Haven’t we been through this before? Didn’t we all start out on AOL or Compuserve and then graduate to hang out with the cool kids (the early adopters) who out on wild, wild World Wide Web?
Facebook and a number of other social networks and social media tools remind me of that era, where worlds are walled off from one another. Granted, nothing’s completely walled off these days, thanks to Google and other search tools. But are we building up these proprietary systems only for them to be broken down in favor of a more open community again?
It’s easy to argue either side of the case. On the one hand, closed systems should make it easier to control and therefore monetize the value created by a network. A lot of VC money is banking on that being the case. A closed system also has some level of trust and security built in to it. The on-going privacy brouhaha at Facebook illustrates that, as does the very closed nature of LinkedIn. Without that level of control, LinkedIn would never have succeeded as it has.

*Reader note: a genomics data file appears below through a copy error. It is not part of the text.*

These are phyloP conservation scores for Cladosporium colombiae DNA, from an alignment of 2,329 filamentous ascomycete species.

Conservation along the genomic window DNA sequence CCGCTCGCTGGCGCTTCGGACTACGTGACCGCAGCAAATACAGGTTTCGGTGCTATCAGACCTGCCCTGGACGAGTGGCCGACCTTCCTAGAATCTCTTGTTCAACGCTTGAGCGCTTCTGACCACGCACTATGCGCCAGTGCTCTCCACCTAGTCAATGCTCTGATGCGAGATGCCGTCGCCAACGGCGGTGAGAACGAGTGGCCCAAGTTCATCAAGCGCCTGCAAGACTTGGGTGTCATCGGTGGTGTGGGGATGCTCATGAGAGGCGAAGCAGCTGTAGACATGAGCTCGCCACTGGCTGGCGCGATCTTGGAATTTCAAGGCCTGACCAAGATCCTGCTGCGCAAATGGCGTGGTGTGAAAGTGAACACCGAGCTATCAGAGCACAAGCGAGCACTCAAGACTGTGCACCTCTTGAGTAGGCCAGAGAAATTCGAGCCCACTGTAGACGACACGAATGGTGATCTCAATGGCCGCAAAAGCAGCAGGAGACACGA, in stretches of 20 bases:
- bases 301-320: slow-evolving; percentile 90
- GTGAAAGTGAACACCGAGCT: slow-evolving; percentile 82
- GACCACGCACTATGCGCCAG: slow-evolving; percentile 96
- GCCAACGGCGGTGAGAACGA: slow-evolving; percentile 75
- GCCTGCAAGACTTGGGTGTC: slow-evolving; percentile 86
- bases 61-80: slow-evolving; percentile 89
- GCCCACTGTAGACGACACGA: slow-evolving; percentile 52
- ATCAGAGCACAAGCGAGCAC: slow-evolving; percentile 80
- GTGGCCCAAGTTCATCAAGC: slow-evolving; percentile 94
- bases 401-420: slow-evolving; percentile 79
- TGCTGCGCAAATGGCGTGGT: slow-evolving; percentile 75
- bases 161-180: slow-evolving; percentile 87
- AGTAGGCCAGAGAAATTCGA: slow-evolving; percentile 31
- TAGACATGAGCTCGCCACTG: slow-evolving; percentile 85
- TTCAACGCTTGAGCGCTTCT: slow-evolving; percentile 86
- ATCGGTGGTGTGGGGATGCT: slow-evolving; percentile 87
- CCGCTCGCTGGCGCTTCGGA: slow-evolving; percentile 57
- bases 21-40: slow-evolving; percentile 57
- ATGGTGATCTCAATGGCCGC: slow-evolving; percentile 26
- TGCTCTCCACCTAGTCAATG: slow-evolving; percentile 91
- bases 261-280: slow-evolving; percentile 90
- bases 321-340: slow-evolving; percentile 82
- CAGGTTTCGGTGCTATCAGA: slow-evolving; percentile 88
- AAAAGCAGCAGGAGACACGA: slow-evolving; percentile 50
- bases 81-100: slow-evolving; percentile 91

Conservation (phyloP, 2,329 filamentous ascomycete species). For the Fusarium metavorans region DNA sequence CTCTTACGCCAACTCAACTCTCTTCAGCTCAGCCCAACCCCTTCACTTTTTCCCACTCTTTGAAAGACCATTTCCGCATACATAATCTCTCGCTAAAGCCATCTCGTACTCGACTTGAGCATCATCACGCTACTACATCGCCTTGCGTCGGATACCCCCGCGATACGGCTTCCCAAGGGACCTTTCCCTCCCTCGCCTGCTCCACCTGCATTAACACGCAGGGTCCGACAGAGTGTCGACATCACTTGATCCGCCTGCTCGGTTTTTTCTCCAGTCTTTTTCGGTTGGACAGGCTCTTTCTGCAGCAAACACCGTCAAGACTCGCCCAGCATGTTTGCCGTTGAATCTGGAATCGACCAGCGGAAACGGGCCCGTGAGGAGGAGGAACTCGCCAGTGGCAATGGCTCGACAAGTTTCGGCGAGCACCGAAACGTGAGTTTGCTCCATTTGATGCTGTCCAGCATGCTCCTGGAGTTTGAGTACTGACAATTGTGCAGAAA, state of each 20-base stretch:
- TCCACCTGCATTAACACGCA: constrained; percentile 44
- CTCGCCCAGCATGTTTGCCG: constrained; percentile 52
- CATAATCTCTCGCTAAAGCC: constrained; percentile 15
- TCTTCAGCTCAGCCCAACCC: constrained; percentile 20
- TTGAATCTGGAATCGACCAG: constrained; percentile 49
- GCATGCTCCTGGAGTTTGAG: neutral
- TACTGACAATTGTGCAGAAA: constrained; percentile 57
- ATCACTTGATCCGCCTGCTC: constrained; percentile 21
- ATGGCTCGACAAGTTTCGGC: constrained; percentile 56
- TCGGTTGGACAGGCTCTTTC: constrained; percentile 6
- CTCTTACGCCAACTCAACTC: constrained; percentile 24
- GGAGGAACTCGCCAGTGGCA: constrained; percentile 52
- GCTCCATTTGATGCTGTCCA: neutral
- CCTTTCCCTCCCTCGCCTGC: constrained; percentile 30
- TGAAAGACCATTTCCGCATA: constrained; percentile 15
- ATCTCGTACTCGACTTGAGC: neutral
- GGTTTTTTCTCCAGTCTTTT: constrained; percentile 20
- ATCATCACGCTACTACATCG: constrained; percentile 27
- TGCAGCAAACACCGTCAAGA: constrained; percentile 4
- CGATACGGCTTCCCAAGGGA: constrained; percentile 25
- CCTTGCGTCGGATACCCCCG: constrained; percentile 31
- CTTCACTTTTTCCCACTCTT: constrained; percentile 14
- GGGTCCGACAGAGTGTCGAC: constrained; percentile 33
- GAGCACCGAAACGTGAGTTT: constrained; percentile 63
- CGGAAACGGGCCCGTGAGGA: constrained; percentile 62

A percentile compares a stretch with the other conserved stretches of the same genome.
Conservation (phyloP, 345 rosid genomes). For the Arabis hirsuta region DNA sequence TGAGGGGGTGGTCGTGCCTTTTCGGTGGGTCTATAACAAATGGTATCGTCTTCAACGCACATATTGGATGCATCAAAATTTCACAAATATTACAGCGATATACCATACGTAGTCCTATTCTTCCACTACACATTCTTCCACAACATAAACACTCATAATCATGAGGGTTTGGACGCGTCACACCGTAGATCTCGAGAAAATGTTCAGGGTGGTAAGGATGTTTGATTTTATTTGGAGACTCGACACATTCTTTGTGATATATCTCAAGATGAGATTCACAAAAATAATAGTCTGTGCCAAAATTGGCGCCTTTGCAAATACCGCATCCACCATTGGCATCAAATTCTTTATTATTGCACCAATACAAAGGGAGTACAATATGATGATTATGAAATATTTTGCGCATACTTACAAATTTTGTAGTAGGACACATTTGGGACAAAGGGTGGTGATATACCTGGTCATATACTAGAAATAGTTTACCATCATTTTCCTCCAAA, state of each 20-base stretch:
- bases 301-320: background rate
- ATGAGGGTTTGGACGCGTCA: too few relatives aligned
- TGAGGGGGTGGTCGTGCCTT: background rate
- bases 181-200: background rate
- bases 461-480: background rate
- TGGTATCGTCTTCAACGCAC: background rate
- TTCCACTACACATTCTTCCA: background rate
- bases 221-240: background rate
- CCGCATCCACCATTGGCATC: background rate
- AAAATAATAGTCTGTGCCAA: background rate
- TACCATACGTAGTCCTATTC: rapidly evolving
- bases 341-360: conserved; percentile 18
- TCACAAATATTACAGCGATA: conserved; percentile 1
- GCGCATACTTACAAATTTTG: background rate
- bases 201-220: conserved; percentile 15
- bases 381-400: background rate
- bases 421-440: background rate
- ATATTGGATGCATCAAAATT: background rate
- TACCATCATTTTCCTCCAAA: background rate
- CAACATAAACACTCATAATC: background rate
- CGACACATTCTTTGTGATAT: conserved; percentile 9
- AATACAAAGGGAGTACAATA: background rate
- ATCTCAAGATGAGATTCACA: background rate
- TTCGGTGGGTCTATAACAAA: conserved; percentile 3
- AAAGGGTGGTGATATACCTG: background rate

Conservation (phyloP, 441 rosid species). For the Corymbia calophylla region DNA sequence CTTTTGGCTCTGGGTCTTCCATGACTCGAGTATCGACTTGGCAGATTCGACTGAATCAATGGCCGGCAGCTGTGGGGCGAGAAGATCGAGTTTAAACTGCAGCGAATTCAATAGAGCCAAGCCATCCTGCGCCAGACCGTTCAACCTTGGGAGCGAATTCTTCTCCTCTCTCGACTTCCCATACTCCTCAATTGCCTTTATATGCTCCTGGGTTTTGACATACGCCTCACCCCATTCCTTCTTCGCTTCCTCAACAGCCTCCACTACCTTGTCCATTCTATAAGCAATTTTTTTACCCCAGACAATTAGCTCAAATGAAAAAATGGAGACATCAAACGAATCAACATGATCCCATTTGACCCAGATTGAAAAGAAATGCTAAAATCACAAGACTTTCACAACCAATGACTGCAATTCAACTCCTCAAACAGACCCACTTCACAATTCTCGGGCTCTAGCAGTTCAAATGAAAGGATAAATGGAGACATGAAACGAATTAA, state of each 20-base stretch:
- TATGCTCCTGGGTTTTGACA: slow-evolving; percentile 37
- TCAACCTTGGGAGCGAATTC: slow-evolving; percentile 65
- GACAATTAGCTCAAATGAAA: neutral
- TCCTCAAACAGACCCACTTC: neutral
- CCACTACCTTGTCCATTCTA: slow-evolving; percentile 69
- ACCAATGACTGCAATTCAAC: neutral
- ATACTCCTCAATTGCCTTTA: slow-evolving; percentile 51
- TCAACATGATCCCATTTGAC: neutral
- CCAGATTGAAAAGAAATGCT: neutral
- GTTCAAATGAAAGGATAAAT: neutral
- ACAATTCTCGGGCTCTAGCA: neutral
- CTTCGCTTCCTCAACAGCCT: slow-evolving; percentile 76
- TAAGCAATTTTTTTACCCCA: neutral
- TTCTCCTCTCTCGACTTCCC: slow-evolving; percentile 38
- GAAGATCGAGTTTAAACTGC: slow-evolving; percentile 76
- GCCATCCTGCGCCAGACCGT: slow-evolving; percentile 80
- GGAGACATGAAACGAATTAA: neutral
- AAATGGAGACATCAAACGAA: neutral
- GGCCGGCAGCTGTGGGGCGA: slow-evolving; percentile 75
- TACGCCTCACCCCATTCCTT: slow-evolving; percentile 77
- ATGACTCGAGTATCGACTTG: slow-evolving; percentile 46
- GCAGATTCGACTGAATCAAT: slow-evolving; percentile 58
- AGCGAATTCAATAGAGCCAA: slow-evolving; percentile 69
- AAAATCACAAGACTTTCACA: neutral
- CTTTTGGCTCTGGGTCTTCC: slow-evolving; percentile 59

But it’s also true that advertising isn’t going away. A whole universe of pundits swear that we’ve seen the end of “interruption marketing” and I hope they’re right. (I’m not sure they are. Their premise is right – engaging someone is much more effective than interrupting them. But not everything can be marketed that way.) And I’m still shocked that online advertising hasn’t matured to a point where it can support great content online. At some point advertisers realize that the same group of folks who watch TV also spend time on the Web. I realize the fragmentation of the market creates problems, but that’s creating problems for TV broadcasters, too.
I think the transition to advertising support happens before interruption marketing disappears completely. And I think the question of open vs. closed hinges in some part on that change.